Why the Real Estate Recession is Halting Divorces

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Photo-Illustration by Alexander Ho for TIME; Getty Images

Study after study has looked at the impact of the recession on everything from obesity to fashion. But I’ve had my eye on a number of reports all year which, collectively, seem to indicate that the recession has made for estranged bedfellows of couples who would get divorced if it wasn’t for the decline in their home’s value. Almost 40 percent of couples who were considering a divorce or separation before the recession began said they put aside their plans to split, according to The Great Recession and Marriage, a survey conducted by the University of Virginia’s National Marriage Project.

Now, some of these divorces were undoubtedly called off because of the increased (and cliched) recognition of what’s really important when times get tough. Twenty-nine percent of all couples surveyed said the recession deepened their commitment to stay married. “For some people, the recession led them to become more aware of the ties that bind, how spouses, parents, in-laws and kids stick with you when times are tough,” said Virginia sociology professor Bradford Wilcox, who directs the National Marriage Project.

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But before you start feeling all warm and fuzzy inside, take note. Wilcox points out that other stalled divorces are the direct result of a plain old cash crunch. “When the economy is in the tank,” Wilcox said, “people are less interested in getting a divorce because they’re worried about the value of the home, paying for lawyers and for two households.”

A study recently published in the American Economic Review provides empirical evidence linking declining home values to a decline in the divorce rate, even after controlling for unemployment rates. Projecting their observations of actual divorce data out to a hypothetical, college-educated population (assumed to be homeowners), the study’s authors found that a 10 percent decrease in home prices would lead to a 21.5 percent decrease in the risk of divorce — evidence they found to be “consistent with homeowners being locked into their homes by increased transaction costs in down markets.”

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Actual divorce rate data backs this up, though it’s difficult to separate the impacts of plummeting home values from unemployment or income reduction or being unable to pay the monthly bills on the lowered divorce rate. From 2007 to 2010, unemployment went up by 6 percent and home values declined almost 30 percent. The divorce rate declined by just over 4 percent nationally from 2007 to 2009.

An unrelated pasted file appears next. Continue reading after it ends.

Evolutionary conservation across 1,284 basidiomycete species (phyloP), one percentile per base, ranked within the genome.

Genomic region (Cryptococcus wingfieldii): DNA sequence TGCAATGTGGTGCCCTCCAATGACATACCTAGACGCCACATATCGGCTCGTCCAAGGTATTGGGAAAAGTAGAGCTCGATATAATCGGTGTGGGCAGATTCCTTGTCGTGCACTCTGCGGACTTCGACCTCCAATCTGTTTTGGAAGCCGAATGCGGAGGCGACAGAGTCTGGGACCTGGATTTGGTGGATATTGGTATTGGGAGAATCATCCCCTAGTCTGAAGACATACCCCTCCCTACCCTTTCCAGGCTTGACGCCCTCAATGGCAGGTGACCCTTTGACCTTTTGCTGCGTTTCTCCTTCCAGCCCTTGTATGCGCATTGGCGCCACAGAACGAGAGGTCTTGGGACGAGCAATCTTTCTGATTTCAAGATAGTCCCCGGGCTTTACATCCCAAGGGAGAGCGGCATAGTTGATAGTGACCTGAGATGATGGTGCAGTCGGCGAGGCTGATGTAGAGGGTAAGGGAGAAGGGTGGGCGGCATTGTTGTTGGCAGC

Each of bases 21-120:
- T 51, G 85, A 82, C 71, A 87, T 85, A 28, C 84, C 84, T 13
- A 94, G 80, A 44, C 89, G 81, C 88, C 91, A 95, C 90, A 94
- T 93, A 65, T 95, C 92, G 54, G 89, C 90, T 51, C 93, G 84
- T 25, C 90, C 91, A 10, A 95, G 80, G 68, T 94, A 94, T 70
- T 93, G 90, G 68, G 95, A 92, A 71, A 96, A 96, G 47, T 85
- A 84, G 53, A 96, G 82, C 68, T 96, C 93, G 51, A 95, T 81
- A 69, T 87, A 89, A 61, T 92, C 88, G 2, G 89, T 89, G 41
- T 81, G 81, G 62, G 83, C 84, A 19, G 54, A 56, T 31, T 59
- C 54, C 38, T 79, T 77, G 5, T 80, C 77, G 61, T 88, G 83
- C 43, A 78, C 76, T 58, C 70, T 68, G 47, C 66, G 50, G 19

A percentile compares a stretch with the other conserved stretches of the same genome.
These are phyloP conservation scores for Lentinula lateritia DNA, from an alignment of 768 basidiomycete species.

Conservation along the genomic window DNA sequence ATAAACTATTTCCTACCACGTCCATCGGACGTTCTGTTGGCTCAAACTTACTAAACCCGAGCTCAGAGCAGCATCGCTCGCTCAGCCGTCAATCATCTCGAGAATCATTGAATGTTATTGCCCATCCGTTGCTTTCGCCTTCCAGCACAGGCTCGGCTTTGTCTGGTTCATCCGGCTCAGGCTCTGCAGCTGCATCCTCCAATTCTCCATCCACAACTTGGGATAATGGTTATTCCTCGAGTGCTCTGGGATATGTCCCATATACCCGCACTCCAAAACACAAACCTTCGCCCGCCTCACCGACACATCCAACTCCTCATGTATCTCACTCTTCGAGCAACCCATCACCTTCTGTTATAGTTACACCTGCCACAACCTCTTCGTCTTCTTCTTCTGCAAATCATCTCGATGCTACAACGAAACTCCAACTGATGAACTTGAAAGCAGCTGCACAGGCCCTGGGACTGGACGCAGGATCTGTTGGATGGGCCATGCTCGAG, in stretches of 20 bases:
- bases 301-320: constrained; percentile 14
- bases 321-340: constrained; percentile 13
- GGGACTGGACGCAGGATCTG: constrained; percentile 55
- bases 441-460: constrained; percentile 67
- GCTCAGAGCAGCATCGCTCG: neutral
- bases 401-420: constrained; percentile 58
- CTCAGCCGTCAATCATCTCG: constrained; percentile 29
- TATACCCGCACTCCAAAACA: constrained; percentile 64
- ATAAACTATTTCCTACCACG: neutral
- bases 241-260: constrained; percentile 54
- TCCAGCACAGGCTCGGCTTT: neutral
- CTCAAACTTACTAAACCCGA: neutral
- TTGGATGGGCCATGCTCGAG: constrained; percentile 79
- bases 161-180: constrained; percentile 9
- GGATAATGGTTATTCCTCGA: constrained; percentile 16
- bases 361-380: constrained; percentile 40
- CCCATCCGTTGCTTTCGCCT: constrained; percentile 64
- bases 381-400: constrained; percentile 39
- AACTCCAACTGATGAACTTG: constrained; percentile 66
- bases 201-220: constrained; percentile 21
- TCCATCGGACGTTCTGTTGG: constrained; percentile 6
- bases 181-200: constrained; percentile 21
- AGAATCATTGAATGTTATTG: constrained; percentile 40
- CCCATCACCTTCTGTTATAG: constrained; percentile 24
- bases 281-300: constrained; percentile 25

There are several dynamics that could explain this hesitance to divorce in a down market. One of the most simple is loss aversion. People simply don’t want to lock in their losses on their homes, so they don’t sell (and don’t get divorced). Also, it’s difficult or impossible to obtain bank approval to sell an upside down home, and the spouses don’t have the cash to make up the negative equity to close a sale, so they’re trapped. Even if they can sell the place, the down market has taken a hit on the value of what is the largest asset for most couples, making it difficult or impossible for them to pay off other debts.

Unemployment, reduced income (which 29 percent of the National Mortgage Project survey respondents reported) or trouble paying the household’s existing bills (34 percent) make couples think they’re crazy to even consider breaking up and stretching their income to cover legal fees and the costs of two households.

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While the evidence is indisputable that people are both working harder at their marriages and pressing pause on their divorces, one estranged couple’s strange, court-ordered workaround for avoiding a home sale in this down market appears to have outlived its sensibility.

When Chana Taub forced her husband to move out around the same time they initiated divorce proceedings in 2005, the court ordered that he be allowed to move back in. The court also ordered the couple to build walls dividing their three-story New York City residence so that each of them could have a floor-and-a-half. The walls carved the place up so that the wife got the top floor, the husband got the first floor, and they split the second floor — thanks, in part, to barricades on both sides of a second floor door.

Six years later, the couple’s lawyers say they still live on their respective sides, but the court has ordered them to sell the home (and two other properties) and split the profits, diminished though they may be. And four years into this real estate recession, home prices nationwide are still down more than 30 percent from their 2006 peak, although sales activity has had a slight bump this summer, according to the National Association of Realtors. (But values don’t seem to be headed steeply upward anytime soon.)

Accordingly, couples who would be divorced if it weren’t for the recession might do well to face this reality and talk with real estate, legal and financial advisers to see what their options are if they do split up while their home’s value is depressed or upside-down.